We really make a concerted effort to align our educational programming, including our exhibit information, with the science curriculum core standards of the state of Utah, so we really try to focus in on helping young people learn the things that are taught in school in the context of the museum. —Larry St. Clair, museum’s director
PROVO — BYU’s Monte L. Bean Life Science Museum is set to reopen June 7 after being closed almost two years for renovations.
The museum, which houses preserved animal specimens, including lions, wolves, giraffes, an elephant, a tiger, a hammerhead shark and hundreds of other creatures, has increased in size and also features updates and new exhibits.
“The Africa exhibit, which we had just barely renovated and redone about a year before we closed is still in place," said Larry St. Clair, the museum’s director. "Other than that, there is about 25 new exhibits that we’ve never had in the building before."
The museum first opened in 1978 and was named after the man who donated many of his animal trophies to the museum. In 2012, the museum closed for renovation in order to bring the building up to code as well as to expand the research collections and exhibits.
One of the new exhibits includes a tribute to President Boyd K. Packer, president of the Quorum of the Twelve of The Church of Jesus Christ of Latter-day Saints. The museum is the sole custodian of the hundreds of pieces of wildlife artwork that President Packer created over the years.
“(President Packer) has always been a real advocate and supporter of the museum, and we feel like this is a great place not only to display his artwork but also to honor him as a great friend of the museum and a great leader of the church,” St. Clair said.
Other new exhibits include a room dedicated to birds, with dozens of different species on exhibit, and a new children's area where kids can play in replicas of the types of animal environments. Upstairs, the museum showcases the predator vs. prey relationship with a bear, a moose, lions, gazelles and others animals.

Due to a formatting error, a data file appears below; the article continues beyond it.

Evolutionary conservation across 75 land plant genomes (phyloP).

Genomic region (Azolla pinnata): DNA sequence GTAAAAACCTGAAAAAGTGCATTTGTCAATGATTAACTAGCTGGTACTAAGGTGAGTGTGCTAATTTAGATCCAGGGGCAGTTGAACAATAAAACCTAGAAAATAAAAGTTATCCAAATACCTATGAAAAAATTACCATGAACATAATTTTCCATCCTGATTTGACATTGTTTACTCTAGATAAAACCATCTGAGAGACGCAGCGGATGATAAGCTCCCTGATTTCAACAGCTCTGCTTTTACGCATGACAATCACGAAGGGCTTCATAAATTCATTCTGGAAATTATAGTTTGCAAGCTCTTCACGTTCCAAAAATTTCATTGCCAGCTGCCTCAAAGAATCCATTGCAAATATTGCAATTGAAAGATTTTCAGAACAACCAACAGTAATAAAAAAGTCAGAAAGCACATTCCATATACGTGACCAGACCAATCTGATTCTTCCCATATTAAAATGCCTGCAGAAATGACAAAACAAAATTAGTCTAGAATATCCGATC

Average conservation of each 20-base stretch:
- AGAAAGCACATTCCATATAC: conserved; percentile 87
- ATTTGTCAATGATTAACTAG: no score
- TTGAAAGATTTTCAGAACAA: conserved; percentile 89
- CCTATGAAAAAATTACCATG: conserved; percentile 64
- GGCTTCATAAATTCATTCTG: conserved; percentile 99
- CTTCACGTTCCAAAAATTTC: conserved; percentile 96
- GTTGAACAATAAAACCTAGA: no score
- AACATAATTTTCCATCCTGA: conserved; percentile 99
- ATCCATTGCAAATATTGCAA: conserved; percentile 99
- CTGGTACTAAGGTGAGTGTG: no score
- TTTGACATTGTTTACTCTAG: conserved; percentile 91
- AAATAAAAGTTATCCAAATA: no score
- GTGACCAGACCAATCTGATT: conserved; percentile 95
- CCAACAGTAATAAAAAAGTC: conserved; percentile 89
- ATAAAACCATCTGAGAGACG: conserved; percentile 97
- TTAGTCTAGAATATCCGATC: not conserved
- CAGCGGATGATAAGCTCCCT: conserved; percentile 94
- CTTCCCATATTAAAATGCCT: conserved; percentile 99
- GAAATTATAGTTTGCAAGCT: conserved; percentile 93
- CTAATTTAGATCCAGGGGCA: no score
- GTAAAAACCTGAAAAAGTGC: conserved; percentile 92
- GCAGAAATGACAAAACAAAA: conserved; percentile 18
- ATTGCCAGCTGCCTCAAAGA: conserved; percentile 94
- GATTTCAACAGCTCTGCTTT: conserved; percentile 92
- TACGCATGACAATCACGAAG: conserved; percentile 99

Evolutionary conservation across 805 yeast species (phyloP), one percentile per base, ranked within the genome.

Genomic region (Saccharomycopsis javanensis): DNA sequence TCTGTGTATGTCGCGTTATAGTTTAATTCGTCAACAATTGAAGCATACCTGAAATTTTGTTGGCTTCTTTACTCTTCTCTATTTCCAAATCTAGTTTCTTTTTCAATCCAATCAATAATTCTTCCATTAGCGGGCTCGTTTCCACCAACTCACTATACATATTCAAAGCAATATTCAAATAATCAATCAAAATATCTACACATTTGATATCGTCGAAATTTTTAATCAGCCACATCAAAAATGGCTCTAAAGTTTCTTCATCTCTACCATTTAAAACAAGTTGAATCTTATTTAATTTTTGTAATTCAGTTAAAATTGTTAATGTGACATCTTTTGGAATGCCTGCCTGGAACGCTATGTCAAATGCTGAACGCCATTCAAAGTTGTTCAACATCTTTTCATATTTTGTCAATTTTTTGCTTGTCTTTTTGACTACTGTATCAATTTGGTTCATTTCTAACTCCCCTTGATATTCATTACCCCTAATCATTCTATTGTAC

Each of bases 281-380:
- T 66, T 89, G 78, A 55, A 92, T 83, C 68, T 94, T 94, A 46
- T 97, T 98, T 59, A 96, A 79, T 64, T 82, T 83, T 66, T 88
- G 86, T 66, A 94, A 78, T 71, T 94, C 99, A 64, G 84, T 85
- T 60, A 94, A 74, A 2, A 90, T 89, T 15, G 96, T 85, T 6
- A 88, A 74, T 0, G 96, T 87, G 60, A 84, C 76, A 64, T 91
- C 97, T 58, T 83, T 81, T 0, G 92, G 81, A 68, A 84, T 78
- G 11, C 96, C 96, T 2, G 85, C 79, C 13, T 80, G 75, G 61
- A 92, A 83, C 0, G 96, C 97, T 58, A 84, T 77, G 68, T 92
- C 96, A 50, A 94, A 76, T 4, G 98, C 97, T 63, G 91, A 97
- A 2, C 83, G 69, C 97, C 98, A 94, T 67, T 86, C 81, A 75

A new educational area has been set up that gives staff members more room to receive children on school field trips.
According to St. Clair, before the museum closed, over 150,000 people visited it each year, with children on school field trips accounting for 50,000 of those visitors.
“We really make a concerted effort to align our educational programming, including our exhibit information, with the science curriculum core standards of the state of Utah, so we really try to focus in on helping young people learn the things that are taught in school in the context of the museum," St. Clair said.
That educational programming includes live animal demonstrations, where people can see and touch snakes, spiders and other creatures. These demonstrations continued after the museum closed.
“We’ve continued to have a real outreach program while we were closed," St. Clair said. "We were doing about 110 outreach shows in the public schools and in family home evening groups and Scout groups before we closed. After we closed, we more than doubled that.”
The live demonstrations will continue after the museum reopens, with many shows geared specifically toward school children. These shows include Animal Discovery for preschool-age children, Animal Comparisons for kindergarten-age children, Nature Interactions for third-graders and other demonstrations depending on the ages of the children involved.
“We’re free, and I believe that our live animal show gives us a real edge with kids especially, and I think we cater to families really well,” St. Clair said.
Because the museum has been closed for two years, staff members are expecting a rise in attendance, especially for the first few weeks after the reopening, and they hope the wait will be worth it for those parents who have been anticipating a visit with their children.Comment on this story
“My hope is that when people come in, they’ll say it’s better than it was before," St. Clair said. "We’ve changed our whole concept of exhibits and the way we do those, and I think people will see it as a real refreshing change."
Ben Tullis is an intern at the Deseret News and a freelance writer and copy editor. He graduated from Utah Valley University in April 2014 with a bachelor's degree in English. He lives in Pleasant Grove with his wife and 2-year-old boy.